Creating a CAPTCHA with PHP
This article will learn how to creat a CAPTCHA utilizing the graphics capabilities of PHP.

You may be thinking just exactly what is a captcha? Well you are likely to have already seen them across the web. They are those little images with a code on the front that you type into a box in order to submit something. This kind of system helps to prevent automatic submitting of an operation by some kind of program or robot. In this tutorial I will show you how to make a CAPTCHA just like the one below. Its not the most advanced captcha available because it uses a simple system font and nothing more.

The lines that you see above are to make any robots job of trying to work out that code a little harder. The dots in the background also help with this. I will now show you how to create one of these that uses a background file that you can easily change.

How does a CAPTCHA work?

To put it simply a captcha works by generating a random string, writing it to an image, then storing the string inside of a session or cookie or by some other method. This is then checked when the form or operation is performed. Below is a step by step layout of how it works. 1. Random text generated 2. Text written to image 3. Text stored in session/cookie/database 4. Image displayed to user 5. User enters the code 6. User entered code is checked against the stored key 7. If they match then something is done

On the next page I will show you how to generate the random text to be used later on in the script.

Creating the random text

Right now we are up to generating the random text. To do this I will use the php functions, microtime() and mktime() to generate a number. This number will then be encrypted using md5(). With this 32 character long encrypted string we will then use substr() to cut it down to a 5 letter long string. This is our random text.

Note: You may notice session_start() at the top of this script, this is to start the session which will be used later....

//Start the session so we can store what the code actually is.

//Now lets use md5 to generate a totally random string
$md5 md5(microtime() * mktime());

We dont need a 32 character long string so we trim it down to 5
$string substr($md5,0,5);

Next we will write this string to the image and output it to the user

Writing the text to the image

Now that we have the text to write we actually need to write it to the image and display it to the user. This is made fairly easy with GD.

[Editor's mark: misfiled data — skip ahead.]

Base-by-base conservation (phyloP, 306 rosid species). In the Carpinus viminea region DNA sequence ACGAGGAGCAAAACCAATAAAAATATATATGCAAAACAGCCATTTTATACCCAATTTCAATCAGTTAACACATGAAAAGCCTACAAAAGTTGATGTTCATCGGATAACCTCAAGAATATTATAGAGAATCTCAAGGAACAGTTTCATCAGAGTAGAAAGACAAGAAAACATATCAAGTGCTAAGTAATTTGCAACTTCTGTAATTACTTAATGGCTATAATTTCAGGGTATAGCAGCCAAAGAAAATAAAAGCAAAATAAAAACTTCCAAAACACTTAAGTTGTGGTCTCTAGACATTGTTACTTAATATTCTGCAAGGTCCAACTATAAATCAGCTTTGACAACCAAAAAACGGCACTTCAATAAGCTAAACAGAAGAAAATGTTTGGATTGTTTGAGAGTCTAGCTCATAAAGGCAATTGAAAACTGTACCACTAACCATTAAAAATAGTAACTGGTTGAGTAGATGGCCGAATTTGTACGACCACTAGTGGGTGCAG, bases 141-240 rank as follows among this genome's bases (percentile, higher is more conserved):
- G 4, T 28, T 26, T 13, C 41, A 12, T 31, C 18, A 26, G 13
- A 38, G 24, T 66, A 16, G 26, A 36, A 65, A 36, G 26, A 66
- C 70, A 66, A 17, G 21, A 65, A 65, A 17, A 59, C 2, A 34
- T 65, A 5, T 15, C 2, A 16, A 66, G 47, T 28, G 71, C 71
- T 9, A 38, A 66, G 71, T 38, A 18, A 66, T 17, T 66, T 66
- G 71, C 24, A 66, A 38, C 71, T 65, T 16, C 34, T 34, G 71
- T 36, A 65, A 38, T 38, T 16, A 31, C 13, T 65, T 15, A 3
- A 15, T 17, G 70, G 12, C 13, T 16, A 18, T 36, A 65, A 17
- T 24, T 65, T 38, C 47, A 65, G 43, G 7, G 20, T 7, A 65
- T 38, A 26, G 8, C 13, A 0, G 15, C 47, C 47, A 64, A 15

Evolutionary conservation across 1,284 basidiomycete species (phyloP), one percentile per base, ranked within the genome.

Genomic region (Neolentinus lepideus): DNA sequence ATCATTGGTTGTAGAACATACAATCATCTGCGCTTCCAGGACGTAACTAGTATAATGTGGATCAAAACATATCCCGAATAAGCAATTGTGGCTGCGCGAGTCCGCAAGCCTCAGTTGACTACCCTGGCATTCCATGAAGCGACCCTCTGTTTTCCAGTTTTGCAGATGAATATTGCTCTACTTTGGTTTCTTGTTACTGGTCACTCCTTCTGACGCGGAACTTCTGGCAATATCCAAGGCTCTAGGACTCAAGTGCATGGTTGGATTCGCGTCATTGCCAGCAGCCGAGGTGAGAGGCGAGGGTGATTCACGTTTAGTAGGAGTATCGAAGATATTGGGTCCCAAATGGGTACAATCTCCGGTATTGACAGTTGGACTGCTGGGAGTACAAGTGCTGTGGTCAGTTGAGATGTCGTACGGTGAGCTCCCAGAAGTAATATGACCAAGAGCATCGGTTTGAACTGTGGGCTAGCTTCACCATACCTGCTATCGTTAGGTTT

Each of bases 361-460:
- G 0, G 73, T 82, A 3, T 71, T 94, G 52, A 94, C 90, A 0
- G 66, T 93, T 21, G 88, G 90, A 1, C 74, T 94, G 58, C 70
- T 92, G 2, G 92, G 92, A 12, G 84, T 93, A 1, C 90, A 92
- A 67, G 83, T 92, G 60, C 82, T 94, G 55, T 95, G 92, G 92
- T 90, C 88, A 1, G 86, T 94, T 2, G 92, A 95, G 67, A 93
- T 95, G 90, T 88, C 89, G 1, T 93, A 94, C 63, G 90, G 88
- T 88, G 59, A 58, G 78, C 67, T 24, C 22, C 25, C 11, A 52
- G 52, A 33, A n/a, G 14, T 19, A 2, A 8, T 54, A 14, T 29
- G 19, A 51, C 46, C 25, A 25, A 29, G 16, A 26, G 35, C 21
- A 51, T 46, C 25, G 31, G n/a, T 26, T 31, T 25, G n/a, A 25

Now for the GD stuff, for ease of use lets create
 the image from a background image.

$captcha imagecreatefrompng("./captcha.png");

Lets set the colours, the colour $line is used to generate lines.
 Using a blue misty colours. The colour codes are in RGB

$black imagecolorallocate($captcha000);
$line imagecolorallocate($captcha,233,239,239);

Now to make it a little bit harder for any bots to break, 
assuming they can break it so far. Lets add some lines
in (static lines) to attempt to make the bots life a little harder

As you can see from the code above we are loading the basic image from CAPTCHA.png instead of building the image itself which could be a little complex for this basic tutorial. When we use colour in GD we need to allocate the colour to a variable, we do this with imagecolorallocate(). Once we have the colours stored inside of the respected variables we then use them to draw the lines through the image. This is to make the robots job of cracking the captcha just that little bit harder, because we are nice to the robots like that :)

Finally we have to write the text to the image which is made easy with imagestring() . The only thing left to do on this image is to output it which is done by setting the content type of the page to image/png with header() and outputting the image to the browser with imagepng(). It is also worth mentioning that the string is encrypted and stored in the session variable $_SESSION['key']

Now for the all important writing of the randomly generated string to the image.

Encrypt and store the key inside of a session

$_SESSION['key'] = md5($string);

Output the image
header("Content-type: image/png");

Check if the user entered the code correctly

To check if the user entered the code correctly you must first allow the user to do this. You can do this with a simple text form that requires a code to be entered, a simple text field called code or something similar should do nicely. Then you just display the image to the user with a simple <img xsrc="captcha.php" border="0"> tag. It is really too low a level to show you how to make a form like this, if you don't know how to make a form like I described above then this tutorial is probably not for you.

Now assuming that this form has been submitted we need to check if the code matches what was on the image, after all this is the whole point of a captcha system. You can do this in any php file as long as the form described above submits to it. For basic checking we will use the code below.


//Encrypt the posted code field and then compare with the stored key

if(md5($_POST['code']) != $_SESSION['key'])
"Error: You must enter the code correctly");
'You entered the code correctly';

The session_start() you see here simply continues the session from the previous page, easy enough. Then its just a case of simple text matching which you can see is done by the if statement.


Well that is all there is to CAPTCHA images just a simple writing of text to an image and storing of the text (key). However the captcha I just described how to build is not the best in the world by a long shot. If you're feeling adventurous you could try the following things: 

  • Use a TTF font
  • Move the lines randomly
  • Randomly position the text on the image
  • Rotate the text randomly
  • Use words instead of that string (ie: have a randomly picked word out of say a file of about 1000)